It is possible that users like to interact so much in these worlds... that they don’t want to use QQ anymore.”

So entering the online gaming space was more of a defensive move for Tencent. And it wasn’t immediately successful.

Wallerstein describes Tencent’s first years in gaming as three or four years of failure. They had modest success with casual games like digital pool or cards that users could play while they chatted in QQ. But Tencent was still primarily a chat company.

At the same time, online gaming in China was beginning to take off. There wasn’t really any domestic game development talent, so Chinese internet companies like Shanda and Netease were bringing foreign games to China, mostly from Korea.

In Wallerstein, Tencent should have had an advantage getting American gaming companies to launch in China, but for the most part, American companies weren’t interested. The Chinese market was still tiny. And for that matter, who was this strange company named Tencent, anyway? They weren’t even on the radar in Silicon Valley.

Of course, Tencent eventually succeeded. Their success began when they brought a Korean game called Crossfire to China in 2008. It was a hit. In fact, it’s still, even a decade later it remains one of the most popular online games in China.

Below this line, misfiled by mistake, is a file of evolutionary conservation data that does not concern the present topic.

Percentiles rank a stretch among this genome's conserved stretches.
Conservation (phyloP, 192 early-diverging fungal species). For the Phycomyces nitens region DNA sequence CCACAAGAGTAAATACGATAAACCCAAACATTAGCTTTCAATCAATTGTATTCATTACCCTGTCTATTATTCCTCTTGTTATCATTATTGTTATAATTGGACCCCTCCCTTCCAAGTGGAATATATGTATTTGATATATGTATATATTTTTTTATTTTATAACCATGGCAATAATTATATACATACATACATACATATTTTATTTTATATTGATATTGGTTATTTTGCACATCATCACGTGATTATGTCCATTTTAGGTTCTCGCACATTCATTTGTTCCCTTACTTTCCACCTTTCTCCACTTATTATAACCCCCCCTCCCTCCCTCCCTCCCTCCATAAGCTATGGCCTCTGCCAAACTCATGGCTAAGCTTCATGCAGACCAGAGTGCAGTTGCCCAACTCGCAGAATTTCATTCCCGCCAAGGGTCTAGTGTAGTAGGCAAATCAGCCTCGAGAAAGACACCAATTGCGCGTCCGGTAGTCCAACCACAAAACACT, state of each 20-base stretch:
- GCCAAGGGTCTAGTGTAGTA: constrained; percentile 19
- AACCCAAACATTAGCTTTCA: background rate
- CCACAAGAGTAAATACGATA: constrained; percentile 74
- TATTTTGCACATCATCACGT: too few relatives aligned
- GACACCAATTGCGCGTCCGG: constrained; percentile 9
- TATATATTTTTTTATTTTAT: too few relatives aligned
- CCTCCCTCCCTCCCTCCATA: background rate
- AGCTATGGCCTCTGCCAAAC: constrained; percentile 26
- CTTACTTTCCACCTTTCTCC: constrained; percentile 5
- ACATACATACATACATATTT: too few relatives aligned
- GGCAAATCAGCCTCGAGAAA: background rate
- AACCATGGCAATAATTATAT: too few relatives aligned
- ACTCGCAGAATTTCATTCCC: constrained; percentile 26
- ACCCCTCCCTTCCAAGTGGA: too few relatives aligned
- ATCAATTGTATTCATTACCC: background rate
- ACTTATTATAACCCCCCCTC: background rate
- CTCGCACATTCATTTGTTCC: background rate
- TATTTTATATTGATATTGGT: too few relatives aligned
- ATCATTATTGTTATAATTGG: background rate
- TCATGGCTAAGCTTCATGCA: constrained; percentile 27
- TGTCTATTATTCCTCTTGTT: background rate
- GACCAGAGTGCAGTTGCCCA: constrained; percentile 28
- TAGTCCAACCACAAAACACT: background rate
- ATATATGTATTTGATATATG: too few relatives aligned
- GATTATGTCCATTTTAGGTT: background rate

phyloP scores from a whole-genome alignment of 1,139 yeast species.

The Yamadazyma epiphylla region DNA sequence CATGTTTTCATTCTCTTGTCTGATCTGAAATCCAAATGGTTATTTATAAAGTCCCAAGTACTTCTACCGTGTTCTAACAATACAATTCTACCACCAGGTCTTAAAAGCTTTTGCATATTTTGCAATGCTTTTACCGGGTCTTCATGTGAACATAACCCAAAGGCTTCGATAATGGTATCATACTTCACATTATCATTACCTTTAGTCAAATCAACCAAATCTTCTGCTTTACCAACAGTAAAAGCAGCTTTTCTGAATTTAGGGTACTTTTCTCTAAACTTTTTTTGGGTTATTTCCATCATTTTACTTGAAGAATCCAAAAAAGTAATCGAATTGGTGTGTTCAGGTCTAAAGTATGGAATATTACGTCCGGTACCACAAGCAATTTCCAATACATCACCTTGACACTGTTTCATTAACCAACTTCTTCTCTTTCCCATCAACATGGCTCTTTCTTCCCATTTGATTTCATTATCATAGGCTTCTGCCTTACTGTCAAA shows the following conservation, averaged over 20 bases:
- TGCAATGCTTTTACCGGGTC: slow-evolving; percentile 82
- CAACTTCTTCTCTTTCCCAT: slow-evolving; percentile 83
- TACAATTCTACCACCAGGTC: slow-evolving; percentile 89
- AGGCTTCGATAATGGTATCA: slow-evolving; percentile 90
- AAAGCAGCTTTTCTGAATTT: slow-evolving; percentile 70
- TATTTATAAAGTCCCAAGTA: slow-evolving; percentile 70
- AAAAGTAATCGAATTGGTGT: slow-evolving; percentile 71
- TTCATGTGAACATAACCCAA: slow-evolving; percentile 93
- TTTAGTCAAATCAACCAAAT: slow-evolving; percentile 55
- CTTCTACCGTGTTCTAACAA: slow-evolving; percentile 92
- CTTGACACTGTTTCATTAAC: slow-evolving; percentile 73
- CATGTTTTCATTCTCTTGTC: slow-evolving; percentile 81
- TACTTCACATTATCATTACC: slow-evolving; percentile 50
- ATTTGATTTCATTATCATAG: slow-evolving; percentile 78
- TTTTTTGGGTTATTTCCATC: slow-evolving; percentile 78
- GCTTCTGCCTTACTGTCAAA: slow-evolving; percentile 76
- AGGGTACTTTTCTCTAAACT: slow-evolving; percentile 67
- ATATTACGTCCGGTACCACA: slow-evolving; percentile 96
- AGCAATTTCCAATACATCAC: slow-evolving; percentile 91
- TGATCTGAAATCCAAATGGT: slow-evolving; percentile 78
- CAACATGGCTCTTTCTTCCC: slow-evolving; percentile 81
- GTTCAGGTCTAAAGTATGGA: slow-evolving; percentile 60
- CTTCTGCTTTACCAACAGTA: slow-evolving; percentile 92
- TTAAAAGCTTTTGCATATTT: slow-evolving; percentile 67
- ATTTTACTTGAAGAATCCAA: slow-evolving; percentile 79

After CrossFire, Tencent’s success exploded. Let me read you a list of some of Tencent’s brands:

Tencent owns Riot Games, the developer of League of Legends.
They have an 84% stake in Supercell, developer of Clash of Clans
40% of Epic Games, developer of Fortnite
5% of BlueHole, developer of Player Unknown’s Battlegrounds
5% of Activision Blizzard, developer of World of Warcraft and Call of Duty
5% of Ubisoft

Basically, Tencent owns at least a little bit of everyone who makes popular games everywhere in the world. 

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But Tencent has also begun to prove its ability to develop its own games. Most notably, in 2015 Tencent launched a game called Honor of Kings.

OK, so Honor of Kings is not exactly a creative revolution in gaming, Tencent basically just copied League of Legends, a game that they already owned because of their acquisition of Riot Games. But Tencent did put a very important twist on it: Honor of Kings is made to be played on your smart phone.